One Minute Review: Magic Mike (2012)

Release Date
June 29, 2012
Director
Steven Soderbergh
Screenplay
Reid Carolin
Distributed By
Warner Bros. Pictures
Budget
$7 million
Comedy, Drama
Rated R for pervasive sexual content, brief graphic nudity, language and some drug use
110 minutes

Magic Mike

Male strippers. You’re either on board or you’re not. Regardless, Steven Soderbergh steps behind this female fantasy inducing feature “Magic Mike” which is apparently also a partial biopic about the early life of lead actor Channing Tatum. Relying heavily on the dances of the men involved, if you have any reservations about Chippendale dancers, then steer clear of this film, because there’s no missing the thrusting crotches and constantly male butt cheeks involved. All skin aside, “Magic Mike” does have a softer side, with Mike’s (Tatum) relationships outside of work and his aspirations beyond just being a male revue dancer. The progression of Alex Pettyfer as Adam “The Kid” is entertaining enough, as he steps in the world of male stripping at nineteen and becomes a drug-selling mess of bad ideas and trouble.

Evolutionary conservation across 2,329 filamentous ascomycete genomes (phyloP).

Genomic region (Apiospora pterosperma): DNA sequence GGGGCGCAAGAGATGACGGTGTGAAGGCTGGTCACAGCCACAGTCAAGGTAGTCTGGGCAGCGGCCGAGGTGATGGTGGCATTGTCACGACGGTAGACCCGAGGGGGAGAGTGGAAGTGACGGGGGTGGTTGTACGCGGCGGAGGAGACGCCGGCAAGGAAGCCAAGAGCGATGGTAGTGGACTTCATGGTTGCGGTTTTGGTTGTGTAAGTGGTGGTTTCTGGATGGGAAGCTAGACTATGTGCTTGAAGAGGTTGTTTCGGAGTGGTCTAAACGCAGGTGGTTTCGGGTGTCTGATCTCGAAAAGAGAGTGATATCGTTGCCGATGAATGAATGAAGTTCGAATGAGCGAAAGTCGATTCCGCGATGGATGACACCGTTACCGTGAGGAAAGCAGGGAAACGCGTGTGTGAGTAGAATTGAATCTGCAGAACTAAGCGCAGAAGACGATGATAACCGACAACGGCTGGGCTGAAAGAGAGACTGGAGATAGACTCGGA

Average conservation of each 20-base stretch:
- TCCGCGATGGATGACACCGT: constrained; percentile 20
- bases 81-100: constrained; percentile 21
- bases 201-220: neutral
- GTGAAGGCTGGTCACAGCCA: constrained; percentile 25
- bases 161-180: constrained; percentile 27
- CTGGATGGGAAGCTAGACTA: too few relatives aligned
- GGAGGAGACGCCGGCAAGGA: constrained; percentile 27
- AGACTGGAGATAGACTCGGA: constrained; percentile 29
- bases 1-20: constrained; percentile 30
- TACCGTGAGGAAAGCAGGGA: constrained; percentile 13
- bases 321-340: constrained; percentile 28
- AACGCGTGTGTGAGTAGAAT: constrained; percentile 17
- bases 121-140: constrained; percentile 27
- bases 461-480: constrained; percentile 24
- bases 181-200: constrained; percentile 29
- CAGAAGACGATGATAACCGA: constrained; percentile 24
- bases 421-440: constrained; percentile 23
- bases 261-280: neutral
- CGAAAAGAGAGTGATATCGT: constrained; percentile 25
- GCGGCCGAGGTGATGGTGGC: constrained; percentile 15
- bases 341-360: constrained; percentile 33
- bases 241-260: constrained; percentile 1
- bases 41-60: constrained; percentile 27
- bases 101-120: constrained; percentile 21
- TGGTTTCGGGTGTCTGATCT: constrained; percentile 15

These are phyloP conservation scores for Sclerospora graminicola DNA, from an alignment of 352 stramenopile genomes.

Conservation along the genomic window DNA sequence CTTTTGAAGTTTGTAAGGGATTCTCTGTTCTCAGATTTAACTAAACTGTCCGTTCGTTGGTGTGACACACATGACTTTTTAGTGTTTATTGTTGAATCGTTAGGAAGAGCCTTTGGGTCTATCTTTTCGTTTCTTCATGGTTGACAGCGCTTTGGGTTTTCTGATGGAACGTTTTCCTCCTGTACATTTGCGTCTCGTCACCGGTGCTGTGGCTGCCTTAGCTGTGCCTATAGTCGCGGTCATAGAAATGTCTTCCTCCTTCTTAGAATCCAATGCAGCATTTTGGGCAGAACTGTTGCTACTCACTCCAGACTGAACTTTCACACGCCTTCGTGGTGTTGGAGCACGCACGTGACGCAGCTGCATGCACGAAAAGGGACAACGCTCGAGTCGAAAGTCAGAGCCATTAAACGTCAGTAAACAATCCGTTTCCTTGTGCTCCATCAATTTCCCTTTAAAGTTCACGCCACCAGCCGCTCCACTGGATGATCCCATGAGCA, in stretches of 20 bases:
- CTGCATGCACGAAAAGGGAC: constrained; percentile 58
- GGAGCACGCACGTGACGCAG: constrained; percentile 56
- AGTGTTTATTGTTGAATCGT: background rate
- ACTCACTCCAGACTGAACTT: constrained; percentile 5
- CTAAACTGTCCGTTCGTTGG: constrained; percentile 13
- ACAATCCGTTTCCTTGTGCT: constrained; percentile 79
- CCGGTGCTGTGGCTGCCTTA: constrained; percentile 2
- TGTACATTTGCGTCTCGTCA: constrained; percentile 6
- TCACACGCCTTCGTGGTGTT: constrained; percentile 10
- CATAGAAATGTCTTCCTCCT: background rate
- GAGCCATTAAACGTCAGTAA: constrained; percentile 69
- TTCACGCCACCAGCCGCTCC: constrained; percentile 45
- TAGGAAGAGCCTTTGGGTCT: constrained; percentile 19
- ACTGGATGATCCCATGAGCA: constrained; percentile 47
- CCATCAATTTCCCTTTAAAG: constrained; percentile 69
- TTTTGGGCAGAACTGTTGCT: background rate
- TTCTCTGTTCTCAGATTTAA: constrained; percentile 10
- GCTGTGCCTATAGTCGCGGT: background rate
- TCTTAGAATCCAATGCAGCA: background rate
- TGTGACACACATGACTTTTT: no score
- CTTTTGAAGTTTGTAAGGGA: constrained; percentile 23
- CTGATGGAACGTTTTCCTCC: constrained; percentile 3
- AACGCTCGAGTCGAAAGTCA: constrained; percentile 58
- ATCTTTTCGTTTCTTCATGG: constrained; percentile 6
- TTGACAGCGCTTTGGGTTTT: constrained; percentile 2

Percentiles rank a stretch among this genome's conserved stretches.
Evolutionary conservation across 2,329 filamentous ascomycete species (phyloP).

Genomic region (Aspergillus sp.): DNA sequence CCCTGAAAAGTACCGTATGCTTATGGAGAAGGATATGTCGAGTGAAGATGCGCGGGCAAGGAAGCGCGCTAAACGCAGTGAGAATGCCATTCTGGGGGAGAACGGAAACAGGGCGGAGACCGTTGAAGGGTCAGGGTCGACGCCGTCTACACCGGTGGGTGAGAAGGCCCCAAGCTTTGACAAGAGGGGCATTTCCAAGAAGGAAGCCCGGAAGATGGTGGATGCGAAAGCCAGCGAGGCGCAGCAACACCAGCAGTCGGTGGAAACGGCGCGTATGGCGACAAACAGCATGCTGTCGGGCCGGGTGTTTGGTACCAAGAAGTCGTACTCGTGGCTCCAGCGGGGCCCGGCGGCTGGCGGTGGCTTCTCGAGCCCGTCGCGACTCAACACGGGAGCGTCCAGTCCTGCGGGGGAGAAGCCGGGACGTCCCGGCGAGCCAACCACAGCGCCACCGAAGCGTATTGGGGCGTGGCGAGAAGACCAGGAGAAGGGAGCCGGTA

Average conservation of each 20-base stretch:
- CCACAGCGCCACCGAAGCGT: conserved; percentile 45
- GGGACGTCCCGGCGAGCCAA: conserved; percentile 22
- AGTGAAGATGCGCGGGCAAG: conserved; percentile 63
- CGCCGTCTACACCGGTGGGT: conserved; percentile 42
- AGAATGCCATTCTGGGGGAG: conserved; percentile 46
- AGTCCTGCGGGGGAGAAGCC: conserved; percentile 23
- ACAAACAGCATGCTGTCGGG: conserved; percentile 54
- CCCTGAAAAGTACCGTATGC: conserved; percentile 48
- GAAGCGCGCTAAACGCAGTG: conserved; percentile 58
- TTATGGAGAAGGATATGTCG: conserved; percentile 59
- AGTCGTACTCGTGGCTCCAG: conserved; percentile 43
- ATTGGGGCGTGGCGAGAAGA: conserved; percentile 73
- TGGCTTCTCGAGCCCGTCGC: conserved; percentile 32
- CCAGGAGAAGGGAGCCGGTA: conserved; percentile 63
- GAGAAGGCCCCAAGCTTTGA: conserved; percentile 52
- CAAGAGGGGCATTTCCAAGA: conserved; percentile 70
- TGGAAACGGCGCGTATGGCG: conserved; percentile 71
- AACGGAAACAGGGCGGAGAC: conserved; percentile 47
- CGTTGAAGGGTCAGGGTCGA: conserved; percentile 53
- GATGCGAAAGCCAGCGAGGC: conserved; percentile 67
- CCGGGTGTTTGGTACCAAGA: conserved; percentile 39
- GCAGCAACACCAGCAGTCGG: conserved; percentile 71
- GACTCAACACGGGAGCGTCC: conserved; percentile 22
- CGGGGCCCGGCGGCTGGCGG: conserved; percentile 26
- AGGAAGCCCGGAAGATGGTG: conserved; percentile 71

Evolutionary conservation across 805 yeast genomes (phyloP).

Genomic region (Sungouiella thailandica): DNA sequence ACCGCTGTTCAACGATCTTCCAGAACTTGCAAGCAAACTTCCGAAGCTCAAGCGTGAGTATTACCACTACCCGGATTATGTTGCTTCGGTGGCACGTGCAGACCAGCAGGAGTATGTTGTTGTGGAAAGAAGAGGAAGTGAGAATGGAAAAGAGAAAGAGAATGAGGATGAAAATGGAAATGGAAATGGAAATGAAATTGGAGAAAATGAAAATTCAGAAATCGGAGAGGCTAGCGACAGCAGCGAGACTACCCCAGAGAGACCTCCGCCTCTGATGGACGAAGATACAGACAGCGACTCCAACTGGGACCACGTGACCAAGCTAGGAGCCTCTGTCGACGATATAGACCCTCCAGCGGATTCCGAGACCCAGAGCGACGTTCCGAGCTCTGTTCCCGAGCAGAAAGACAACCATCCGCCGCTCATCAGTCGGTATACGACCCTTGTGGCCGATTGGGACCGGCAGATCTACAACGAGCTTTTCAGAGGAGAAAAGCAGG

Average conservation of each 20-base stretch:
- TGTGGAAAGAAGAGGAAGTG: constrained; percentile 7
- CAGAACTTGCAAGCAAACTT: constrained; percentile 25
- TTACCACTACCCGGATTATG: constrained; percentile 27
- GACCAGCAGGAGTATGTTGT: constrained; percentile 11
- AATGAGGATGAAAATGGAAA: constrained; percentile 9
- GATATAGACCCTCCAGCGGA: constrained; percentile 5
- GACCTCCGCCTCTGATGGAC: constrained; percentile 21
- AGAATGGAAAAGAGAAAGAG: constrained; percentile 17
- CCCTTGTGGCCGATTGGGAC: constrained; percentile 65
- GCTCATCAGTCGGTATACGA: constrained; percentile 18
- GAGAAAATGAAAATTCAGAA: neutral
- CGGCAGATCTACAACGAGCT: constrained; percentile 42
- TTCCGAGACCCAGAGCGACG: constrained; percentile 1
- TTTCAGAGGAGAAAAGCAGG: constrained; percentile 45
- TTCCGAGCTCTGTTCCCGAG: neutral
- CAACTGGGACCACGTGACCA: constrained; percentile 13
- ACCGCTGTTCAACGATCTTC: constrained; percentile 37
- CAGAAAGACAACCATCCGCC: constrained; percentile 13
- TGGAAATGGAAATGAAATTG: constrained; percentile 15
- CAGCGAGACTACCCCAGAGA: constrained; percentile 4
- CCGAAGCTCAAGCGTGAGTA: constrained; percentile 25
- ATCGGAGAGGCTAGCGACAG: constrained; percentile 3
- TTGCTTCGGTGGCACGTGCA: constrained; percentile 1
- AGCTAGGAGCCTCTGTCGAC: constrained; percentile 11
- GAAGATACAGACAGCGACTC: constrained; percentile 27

Mike eventually forms a natural connection with Adam’s sister, Brooke (Cody Horn). Together, Horn and Tatum produce a very realistic chemistry with a shot selection and dialogue that creates a lifelike dynamic to their connection. Tatum is either a very natural actor, who can deliver like they’re his very own words, or he’s just good an projecting his actual personality with no acting needed. Either way, his performance is believable and with Matthew McConaughey and Olivia Munn delivering above average performances as well, they’re able to keep Tatum above-par as well. “Magic Mike” ascends above its stigma and gives another interesting prerogative from eclectic director Soderbergh and despite its extremely in-depth journey into the world of male revue, there is a strong dramatic sense at its core.

 

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